Insights into the “Global Gag Rule”: The Importance of Women’s Health Clinics

Published on January 30, 2017 by BJ Bresson

The importance of health clinics, specifically women’s health clinics, is more prevalent now than ever before. A 30 year old policy has been reinstated in the U.S.A that will potentially have a massive impact on funding for clinics in developing countries and women around the world. We need to take a look at who will really be affected by this regulation and how you can stay informed.

The United States is the largest donor to global health efforts ($3 

billion has been provided through the United States Agency for International Development.) The “Global Gag Rule” prevents medical professionals, who are supported by U.S. funding grants, from even mentioning the option to terminate a pregnancy for women.  Without access to these funds, organisations vital to the health of women could be forced to close their doors. This will leave millions of women without proper medical facilities to seek the help they need.

The Break Down:

  • Abortion is not the only service these clinics provide. In America, only 3% of services rendered at Planned Parenthood facilities are abortions. Taking away these clinics in America, and abroad, could increase the number of serious health issues that may be unrelated to pregnancy. As the World Health Organisation documented, 21.6 million women have unsafe abortions each year, with 18.5 million of them occurring in developing countries — and 47,000 of those women die from those unsafe abortions annually.
  • Countries in Africa rely heavily on American funding for their clinics to provide vital health services like pap smears, breast examinations, STI testing and treatments, pregnancy care, mental health treatment etc.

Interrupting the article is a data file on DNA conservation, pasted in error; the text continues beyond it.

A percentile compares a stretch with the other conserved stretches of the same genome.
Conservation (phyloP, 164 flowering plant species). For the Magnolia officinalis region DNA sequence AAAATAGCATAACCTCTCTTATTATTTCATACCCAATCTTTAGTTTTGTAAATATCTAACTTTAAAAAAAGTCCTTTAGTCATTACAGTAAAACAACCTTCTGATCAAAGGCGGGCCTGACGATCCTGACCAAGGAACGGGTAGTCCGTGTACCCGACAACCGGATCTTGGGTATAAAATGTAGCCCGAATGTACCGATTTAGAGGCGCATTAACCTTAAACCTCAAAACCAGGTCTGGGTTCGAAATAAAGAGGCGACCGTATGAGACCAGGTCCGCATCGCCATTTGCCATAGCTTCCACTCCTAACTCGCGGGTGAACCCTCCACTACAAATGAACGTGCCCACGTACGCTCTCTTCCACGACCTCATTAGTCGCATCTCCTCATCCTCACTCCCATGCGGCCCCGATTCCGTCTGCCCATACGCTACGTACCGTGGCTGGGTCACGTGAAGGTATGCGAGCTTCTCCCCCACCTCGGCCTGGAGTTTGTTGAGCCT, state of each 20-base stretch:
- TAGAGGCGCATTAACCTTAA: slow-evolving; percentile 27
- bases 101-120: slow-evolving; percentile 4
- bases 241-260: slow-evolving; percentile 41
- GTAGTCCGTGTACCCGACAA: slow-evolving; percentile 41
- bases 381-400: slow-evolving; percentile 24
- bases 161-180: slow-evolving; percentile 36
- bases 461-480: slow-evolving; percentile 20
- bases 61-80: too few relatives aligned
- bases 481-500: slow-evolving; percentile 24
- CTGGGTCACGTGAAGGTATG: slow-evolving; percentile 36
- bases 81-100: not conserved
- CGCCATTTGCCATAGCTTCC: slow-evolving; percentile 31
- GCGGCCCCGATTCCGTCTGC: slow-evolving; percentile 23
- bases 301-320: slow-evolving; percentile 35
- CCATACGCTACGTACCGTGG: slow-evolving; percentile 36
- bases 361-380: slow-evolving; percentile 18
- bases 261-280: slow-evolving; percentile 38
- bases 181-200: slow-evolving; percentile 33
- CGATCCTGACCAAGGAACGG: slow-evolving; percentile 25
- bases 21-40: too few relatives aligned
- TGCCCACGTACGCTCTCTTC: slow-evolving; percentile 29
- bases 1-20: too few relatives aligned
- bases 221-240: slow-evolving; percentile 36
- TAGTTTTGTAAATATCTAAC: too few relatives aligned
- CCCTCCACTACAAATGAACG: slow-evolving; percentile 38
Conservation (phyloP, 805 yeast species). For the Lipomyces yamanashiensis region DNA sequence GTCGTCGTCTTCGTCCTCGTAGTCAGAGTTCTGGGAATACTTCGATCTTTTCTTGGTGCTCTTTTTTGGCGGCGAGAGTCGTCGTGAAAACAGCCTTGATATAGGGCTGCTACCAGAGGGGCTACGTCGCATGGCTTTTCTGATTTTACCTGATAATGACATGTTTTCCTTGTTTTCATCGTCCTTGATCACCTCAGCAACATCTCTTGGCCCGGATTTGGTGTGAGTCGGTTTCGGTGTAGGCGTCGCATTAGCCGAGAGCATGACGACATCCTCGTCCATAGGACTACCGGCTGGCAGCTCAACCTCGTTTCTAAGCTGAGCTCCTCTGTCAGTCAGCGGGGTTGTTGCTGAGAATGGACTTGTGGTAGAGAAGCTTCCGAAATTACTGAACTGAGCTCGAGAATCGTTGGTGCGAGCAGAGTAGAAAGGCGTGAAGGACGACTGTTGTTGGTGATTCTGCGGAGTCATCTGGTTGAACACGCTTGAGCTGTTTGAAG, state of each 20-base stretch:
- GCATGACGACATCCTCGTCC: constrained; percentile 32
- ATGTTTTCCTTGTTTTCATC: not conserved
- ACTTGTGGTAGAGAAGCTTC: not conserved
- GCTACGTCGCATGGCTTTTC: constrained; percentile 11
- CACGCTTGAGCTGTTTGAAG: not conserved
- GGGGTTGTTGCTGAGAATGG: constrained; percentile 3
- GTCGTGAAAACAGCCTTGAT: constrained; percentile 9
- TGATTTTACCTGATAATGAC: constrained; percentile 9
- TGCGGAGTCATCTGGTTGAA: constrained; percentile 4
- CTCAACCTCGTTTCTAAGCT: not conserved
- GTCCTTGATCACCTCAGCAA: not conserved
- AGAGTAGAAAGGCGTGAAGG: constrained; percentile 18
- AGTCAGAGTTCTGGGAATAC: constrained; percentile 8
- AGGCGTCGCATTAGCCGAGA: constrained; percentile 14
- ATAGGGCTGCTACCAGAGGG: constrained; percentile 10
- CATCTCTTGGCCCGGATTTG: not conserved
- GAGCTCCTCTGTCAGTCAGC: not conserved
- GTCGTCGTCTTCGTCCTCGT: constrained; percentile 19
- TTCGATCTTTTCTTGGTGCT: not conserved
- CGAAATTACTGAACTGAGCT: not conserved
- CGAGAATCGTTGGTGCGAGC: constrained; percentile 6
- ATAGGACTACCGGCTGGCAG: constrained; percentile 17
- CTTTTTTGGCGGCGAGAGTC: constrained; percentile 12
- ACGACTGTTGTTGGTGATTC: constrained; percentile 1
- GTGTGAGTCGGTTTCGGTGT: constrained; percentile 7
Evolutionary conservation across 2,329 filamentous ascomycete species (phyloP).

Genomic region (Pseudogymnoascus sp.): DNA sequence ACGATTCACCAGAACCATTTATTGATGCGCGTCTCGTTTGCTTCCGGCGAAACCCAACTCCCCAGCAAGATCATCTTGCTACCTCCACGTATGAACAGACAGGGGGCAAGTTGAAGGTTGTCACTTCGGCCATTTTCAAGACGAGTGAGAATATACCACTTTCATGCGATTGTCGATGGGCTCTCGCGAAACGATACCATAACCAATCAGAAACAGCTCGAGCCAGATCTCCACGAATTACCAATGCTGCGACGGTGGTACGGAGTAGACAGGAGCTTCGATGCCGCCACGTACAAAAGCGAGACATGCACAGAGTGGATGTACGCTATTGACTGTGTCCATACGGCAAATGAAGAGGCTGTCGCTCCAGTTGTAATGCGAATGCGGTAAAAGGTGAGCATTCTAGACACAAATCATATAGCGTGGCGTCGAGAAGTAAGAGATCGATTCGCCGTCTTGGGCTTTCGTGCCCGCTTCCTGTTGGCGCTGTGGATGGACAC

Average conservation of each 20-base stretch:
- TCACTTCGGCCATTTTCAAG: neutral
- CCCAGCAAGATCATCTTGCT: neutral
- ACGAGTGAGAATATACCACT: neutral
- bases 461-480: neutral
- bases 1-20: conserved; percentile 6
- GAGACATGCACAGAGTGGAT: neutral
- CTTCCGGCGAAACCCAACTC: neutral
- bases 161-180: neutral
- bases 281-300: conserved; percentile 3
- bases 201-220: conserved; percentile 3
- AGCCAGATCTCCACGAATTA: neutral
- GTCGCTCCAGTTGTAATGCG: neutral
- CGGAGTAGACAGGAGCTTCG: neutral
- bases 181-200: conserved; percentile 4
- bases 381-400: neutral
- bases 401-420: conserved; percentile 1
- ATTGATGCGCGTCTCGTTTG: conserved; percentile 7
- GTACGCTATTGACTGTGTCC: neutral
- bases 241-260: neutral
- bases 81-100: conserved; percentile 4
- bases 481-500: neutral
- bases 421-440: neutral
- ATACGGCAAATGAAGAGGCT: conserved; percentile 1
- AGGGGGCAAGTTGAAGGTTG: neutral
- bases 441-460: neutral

• Access to contraceptives and barriers that increase safety will be restricted. After the rule was reinstated in 2001 (after having been repealed) America’s shipments of donated condoms and contraceptives to 16 developing countries were stopped completely; mainly Africa, where more than 4 in 10 new infections of HIV/AIDS are among young women aged 15-24.

“Injustice anywhere is a threat to justice everywhere.”

- Dr. Martin Luther King Jr.

In Canada there are 49 health clinics specific to women’s needs. If any number of those 49 were to suddenly have their funding cut and cease operation it would leave many women without easy access to medical assistance. The concern is that this is likely to happen in other parts of the world.

How You Can Help:

  • Educate yourself. Books, podcasts, documentaries on the topic can be a great help when you want to get more information.
  • Share your stories about how a visit to a clinic has helped you. Sometimes one story is all a person needs to feel like they’re not alone in the world. Your story could inspire hope in others.
  • Donate your time and, if able, money. Joining peaceful marches in your hometown is a way to show solidarity for women worldwide. If you are able, donate any amount of money to organisations like Canadian Foundation for Women's Health that encourage the advancement of women’s health in Canada and around the world.

Healthcare providers have an obligation to provide unbiased information and education to patients about every aspect of their health; we are all human beings and deserve the best quality, informed, healthcare that can be provided to us.

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